Biking It

A couple of days ago, I rode my bike to the grocery store. The trip wound up logging 4 miles due to the fact that I got to the bottom of our street and realized I had left my helmet sitting in the garage. In reality, the store in question is 1.8 miles away.

Besides the stupid inefficiency of getting down the hill before missing my helmet, I wasted a good bit of time on this jaunt trying to keep the new bag that Penny bought me from jamming up in the spokes. I also managed to get stopped by a train. On a good day, when my gear is properly on my head and attached to the bike, I should be able to make the round trip in about 18 minutes. That’s moving at a fairly modest 12 miles an hour. If I were particularly earnest about things, I could probably manage an average of 15, but let’s be conservative.

Driving the same route, I can go as fast as 35 for the bulk of the way. That’s nearly three times as fast. On the other hand, stoplights take the same length of time for bikes and cars. Plus, I can’t drive 35 on my street without incurring the wrath of my neighbors, and there’s all that time you spend walking from your car into the store. (Yeah, I really said that.)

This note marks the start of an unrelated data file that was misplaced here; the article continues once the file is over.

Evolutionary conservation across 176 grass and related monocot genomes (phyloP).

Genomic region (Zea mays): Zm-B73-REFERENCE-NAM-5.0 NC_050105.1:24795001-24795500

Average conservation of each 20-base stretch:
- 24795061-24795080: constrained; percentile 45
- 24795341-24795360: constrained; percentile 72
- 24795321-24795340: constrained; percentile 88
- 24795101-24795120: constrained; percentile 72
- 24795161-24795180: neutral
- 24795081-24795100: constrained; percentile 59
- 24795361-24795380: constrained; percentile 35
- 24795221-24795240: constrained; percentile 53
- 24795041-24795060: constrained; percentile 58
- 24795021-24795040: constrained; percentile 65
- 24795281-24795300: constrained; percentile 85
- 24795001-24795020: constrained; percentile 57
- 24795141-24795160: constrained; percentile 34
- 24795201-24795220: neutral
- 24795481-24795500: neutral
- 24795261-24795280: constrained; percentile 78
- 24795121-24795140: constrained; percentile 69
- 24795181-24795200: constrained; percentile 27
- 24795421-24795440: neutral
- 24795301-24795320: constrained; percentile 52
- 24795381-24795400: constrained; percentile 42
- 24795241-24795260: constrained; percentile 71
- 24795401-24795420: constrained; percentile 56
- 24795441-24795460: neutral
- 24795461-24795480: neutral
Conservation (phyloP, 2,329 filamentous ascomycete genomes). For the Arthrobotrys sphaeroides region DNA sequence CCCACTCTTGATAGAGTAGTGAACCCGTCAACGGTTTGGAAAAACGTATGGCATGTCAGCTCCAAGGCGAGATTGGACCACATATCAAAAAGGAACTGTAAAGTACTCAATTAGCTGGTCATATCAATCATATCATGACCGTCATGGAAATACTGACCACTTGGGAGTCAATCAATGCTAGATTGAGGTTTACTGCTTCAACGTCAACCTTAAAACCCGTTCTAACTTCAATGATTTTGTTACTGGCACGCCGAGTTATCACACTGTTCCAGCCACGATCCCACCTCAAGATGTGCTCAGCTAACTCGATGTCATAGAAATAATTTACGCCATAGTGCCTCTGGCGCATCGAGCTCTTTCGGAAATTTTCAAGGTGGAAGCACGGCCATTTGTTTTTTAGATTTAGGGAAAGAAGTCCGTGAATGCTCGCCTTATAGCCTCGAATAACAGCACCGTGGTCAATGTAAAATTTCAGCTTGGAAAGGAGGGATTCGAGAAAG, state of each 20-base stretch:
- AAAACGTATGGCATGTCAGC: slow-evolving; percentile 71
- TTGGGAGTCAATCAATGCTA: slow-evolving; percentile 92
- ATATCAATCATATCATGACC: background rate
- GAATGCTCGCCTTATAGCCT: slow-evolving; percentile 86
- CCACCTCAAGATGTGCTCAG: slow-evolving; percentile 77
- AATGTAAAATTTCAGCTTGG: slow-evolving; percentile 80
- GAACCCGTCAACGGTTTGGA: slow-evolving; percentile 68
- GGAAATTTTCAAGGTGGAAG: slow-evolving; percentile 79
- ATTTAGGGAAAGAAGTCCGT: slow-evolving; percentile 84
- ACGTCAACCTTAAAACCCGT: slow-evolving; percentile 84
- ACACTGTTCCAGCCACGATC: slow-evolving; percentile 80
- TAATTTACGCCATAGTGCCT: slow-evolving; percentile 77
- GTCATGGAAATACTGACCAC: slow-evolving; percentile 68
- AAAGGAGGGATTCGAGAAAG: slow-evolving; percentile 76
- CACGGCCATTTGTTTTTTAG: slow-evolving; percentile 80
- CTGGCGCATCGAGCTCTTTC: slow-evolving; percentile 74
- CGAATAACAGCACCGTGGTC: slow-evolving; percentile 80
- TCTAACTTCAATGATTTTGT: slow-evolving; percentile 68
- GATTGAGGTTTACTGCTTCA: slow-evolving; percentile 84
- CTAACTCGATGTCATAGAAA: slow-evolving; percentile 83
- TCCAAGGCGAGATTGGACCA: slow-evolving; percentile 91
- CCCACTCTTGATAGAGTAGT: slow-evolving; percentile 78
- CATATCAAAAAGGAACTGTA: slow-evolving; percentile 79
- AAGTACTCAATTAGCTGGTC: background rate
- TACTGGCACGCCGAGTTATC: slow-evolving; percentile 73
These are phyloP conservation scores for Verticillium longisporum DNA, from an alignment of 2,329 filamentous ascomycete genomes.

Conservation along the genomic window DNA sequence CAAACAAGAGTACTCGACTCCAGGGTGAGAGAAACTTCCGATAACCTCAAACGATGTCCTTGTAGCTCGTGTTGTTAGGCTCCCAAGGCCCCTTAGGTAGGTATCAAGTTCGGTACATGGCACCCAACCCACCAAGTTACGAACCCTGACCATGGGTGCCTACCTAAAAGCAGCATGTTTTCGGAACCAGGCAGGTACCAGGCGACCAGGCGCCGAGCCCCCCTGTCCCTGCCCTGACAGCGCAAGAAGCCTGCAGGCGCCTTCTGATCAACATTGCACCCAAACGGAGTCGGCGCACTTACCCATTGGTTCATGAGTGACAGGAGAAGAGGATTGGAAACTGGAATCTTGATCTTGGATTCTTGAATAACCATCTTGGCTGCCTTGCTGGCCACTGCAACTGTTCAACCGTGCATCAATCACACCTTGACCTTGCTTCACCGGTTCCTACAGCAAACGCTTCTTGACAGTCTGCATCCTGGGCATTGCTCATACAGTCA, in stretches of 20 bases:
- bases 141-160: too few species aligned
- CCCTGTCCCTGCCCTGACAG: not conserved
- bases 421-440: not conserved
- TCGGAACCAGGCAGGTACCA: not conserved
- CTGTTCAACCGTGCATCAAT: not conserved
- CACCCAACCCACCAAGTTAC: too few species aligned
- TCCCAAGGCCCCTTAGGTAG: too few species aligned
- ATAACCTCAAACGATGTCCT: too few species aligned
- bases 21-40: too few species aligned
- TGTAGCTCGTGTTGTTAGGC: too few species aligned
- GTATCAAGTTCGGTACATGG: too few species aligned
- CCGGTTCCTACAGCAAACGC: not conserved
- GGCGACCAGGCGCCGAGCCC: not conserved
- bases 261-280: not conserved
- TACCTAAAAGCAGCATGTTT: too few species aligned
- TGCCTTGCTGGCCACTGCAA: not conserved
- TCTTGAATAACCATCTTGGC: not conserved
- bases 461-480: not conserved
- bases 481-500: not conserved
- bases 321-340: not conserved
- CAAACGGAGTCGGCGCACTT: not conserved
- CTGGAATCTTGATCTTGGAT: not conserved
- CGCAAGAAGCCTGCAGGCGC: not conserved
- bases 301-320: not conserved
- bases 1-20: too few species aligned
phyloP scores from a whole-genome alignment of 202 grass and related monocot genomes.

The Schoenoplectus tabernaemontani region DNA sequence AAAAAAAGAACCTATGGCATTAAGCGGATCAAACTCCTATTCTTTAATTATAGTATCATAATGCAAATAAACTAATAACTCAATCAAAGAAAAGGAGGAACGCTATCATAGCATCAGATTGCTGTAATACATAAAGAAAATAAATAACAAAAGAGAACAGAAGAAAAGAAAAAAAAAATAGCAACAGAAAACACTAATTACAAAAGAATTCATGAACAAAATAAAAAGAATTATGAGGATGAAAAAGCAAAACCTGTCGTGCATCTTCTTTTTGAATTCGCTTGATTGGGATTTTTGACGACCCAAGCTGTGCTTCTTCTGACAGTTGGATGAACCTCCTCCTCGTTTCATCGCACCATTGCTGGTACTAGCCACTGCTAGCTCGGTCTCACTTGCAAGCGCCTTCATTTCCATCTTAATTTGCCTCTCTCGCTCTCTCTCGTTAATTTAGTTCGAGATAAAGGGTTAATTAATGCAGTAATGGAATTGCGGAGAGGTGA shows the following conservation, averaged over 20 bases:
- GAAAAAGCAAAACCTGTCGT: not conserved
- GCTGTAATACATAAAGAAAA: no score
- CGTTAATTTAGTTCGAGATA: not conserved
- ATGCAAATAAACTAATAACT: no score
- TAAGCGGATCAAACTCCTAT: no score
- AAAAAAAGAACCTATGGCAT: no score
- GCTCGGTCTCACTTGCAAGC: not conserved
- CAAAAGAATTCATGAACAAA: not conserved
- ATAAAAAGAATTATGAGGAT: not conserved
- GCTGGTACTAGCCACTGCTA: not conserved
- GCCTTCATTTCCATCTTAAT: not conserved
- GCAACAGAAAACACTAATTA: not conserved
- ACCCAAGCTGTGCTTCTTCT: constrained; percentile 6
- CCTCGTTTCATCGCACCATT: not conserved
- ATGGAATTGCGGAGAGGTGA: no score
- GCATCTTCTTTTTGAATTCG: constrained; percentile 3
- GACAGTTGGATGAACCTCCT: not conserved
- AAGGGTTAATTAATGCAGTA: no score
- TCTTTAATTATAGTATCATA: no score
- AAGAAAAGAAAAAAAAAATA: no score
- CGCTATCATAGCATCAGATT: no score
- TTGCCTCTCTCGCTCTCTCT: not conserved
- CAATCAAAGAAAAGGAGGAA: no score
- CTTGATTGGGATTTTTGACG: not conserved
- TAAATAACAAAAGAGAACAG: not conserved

Is there a point to all of this? Yes, there is. When I bike at 12-14 mph, I burn something like 57¬†calories per mile or 205 calories for the round trip. What do I lose by riding to the store? I lose perhaps 15 minutes of my time, maybe 20. What do I gain? For starters, I gain the $2.07 that the IRS would allow me to deduct for mileage. I know that I won’t actually see that $2.07 in my wallet, but the expenses add up. I also gain a decent little workout, the equivalent of running about a mile or a bit more. Is that a fair trade-off?

Granted, I’m not going to be doing my major shopping trip on my bike, but much more often I head to the store to pick up a few apples, a bottle of BBQ sauce, or some other smallish item. But if I were to make this run one time a week for a year, I’d save some $100 and add 50 miles worth of workouts to my year. That 10,000 calories amounts to about 3 pounds lost for the year.

I like that trade-off. It seems like good stewardship all around.